- Monetary union in the absence of fiscal union.
- Fiscal rules without fiscal rule enforcement.
- Customs union in the presence of highly unbalanced subsidies.
- Free movement of goods subject to "harmonization payments."
Viewed at this angle in this light, it should be plain to the always astute finem respice reader that what was designed, marketed, and eventually erected as a great liberalization was in fact a bloated scheme to transfer large stimulus payments (in forms ranging from outright payments to subsidizing low interest borrowing via the Euro) to the PIIGS without mandating that those economies actually liberalize in any significant way. Indeed, even the fatuous effort to sketch out ceilings on government spending and the like were scuttled almost immediately when either they were blithely disregarded or when blatant and pervasive fraud in the national statistical reporting appendages was studiously ignored.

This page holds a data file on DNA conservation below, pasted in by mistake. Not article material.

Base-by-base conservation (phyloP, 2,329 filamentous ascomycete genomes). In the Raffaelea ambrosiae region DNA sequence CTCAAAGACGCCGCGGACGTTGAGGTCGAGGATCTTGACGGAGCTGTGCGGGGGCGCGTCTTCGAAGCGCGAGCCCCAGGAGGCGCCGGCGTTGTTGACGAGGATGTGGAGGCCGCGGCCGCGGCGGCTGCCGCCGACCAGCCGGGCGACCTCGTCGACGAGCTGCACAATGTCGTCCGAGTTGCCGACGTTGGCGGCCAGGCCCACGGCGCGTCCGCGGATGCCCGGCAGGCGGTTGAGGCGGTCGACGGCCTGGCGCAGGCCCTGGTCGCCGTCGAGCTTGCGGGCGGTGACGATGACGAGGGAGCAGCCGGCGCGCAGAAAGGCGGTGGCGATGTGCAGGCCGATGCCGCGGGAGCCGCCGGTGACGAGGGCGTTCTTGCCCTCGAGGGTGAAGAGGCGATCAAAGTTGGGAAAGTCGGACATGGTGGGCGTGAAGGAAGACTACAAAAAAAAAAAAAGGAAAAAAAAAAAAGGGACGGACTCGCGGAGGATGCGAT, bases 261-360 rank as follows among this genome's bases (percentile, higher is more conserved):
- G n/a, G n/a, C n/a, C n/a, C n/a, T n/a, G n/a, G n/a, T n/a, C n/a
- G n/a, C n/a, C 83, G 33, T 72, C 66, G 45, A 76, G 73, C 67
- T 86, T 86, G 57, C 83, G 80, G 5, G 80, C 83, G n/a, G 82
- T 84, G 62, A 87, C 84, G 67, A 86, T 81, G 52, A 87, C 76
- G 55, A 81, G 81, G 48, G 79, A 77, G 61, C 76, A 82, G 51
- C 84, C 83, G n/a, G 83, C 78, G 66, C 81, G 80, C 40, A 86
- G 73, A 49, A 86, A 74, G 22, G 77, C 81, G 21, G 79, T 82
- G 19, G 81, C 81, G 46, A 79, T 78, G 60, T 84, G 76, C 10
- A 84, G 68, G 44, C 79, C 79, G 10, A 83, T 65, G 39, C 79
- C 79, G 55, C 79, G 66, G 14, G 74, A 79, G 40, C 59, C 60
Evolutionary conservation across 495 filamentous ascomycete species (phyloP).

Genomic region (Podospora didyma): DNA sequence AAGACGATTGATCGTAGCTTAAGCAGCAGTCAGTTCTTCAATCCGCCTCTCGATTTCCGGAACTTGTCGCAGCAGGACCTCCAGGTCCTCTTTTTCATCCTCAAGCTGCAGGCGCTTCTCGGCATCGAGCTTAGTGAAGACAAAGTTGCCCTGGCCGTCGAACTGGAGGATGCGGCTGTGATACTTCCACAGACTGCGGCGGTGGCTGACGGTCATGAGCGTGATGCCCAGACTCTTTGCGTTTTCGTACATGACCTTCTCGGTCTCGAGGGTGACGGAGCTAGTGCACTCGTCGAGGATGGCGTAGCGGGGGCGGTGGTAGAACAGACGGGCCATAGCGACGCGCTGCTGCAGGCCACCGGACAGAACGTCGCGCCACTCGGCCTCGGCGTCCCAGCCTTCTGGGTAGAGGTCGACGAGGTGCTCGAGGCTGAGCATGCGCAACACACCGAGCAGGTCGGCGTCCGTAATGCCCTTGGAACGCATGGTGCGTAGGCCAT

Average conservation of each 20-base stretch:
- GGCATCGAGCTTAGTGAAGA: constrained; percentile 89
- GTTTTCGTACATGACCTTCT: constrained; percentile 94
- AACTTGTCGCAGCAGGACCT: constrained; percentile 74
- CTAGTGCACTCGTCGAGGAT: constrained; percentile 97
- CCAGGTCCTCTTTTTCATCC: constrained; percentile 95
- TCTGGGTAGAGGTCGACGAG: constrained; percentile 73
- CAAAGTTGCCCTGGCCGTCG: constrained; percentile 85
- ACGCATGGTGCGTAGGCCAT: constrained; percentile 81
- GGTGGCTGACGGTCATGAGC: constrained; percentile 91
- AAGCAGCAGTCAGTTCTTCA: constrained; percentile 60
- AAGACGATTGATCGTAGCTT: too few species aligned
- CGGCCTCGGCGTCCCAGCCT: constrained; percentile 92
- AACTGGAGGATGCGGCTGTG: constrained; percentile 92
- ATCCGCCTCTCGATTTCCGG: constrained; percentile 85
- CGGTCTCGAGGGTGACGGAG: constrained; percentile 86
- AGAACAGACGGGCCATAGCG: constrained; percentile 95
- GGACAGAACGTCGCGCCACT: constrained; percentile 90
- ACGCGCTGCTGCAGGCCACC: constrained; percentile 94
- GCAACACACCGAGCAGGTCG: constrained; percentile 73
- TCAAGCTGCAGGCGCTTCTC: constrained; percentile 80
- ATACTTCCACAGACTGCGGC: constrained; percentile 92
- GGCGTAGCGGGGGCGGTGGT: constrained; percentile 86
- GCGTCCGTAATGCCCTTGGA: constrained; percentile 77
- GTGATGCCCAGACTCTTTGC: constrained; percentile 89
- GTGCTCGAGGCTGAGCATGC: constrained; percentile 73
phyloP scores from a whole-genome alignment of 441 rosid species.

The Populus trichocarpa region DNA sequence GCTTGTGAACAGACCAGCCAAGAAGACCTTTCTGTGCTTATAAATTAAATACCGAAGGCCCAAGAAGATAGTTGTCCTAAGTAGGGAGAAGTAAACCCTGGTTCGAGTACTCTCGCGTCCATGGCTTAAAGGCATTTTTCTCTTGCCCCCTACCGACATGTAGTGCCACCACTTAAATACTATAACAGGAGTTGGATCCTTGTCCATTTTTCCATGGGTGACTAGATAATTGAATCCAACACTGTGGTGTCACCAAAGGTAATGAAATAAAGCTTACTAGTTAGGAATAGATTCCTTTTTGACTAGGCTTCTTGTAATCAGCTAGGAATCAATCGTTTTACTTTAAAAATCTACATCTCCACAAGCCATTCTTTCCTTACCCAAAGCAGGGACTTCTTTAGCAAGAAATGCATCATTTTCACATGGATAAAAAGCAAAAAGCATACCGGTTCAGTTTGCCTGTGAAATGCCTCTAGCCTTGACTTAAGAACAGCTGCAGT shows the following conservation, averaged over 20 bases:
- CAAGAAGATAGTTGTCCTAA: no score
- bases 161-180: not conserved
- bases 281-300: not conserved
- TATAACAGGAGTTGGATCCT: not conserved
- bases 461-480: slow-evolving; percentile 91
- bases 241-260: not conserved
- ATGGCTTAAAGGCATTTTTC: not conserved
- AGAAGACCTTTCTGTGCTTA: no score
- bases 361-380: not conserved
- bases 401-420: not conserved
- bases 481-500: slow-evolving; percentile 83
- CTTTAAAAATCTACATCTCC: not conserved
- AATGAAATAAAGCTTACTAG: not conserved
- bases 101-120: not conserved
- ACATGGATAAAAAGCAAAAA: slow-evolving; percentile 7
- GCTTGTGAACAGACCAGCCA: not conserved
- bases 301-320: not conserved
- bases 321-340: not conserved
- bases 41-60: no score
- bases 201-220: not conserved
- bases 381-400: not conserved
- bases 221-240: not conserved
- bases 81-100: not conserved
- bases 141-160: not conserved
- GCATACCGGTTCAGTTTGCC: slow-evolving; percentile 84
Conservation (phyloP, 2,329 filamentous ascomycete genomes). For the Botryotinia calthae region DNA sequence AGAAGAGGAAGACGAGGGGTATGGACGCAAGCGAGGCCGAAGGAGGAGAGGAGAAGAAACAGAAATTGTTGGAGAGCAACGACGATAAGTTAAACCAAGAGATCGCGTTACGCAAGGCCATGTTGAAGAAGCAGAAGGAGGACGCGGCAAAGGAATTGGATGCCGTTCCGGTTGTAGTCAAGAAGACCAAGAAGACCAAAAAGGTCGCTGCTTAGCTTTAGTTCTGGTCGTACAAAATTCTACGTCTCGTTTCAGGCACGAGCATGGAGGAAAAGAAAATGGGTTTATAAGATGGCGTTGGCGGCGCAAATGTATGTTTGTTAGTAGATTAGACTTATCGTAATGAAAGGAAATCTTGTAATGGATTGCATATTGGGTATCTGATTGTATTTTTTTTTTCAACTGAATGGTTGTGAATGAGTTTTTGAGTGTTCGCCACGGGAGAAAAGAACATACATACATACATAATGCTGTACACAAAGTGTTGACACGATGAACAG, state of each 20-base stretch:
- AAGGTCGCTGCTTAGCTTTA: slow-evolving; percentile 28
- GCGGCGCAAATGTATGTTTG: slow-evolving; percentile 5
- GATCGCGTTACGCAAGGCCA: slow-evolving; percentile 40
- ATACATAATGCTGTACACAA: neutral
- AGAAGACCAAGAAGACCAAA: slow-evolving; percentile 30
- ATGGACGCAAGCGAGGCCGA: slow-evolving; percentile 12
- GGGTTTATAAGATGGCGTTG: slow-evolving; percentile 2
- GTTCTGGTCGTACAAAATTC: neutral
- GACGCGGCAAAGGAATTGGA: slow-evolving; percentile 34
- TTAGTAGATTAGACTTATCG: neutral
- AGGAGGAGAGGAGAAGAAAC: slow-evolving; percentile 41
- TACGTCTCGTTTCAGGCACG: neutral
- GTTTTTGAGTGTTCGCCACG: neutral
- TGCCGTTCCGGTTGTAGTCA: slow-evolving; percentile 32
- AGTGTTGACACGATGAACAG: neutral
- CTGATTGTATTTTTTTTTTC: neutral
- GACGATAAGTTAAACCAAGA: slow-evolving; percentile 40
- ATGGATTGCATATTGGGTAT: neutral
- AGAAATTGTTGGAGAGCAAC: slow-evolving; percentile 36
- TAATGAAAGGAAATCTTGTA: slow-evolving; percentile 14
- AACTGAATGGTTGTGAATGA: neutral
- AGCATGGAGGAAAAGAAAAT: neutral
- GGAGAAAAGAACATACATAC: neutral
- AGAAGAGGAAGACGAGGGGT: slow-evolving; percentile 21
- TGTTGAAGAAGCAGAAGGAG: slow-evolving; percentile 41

It is impossible to continue without a brief moment to reflect on the seriousness of this point:
National statistical reporting appendages committed blatant fraud.
Under different guises "Capitalism Lite" (now with half the pricing signals!) schemes are a regular feature of finem respice's prose. The common theme appears to be the erection of a collectivist or redistributionist system replete with price controls and other mechanisms to protect consumers or producers (or both) from the ravages of un-impeded pricing signals, the eventual and inevitable collapse of this edifice, and the hurling of blame on the "free market" or "capitalism." So common are these efforts to create a "closed system" that the subject has provided finem respice with much fodder for prose.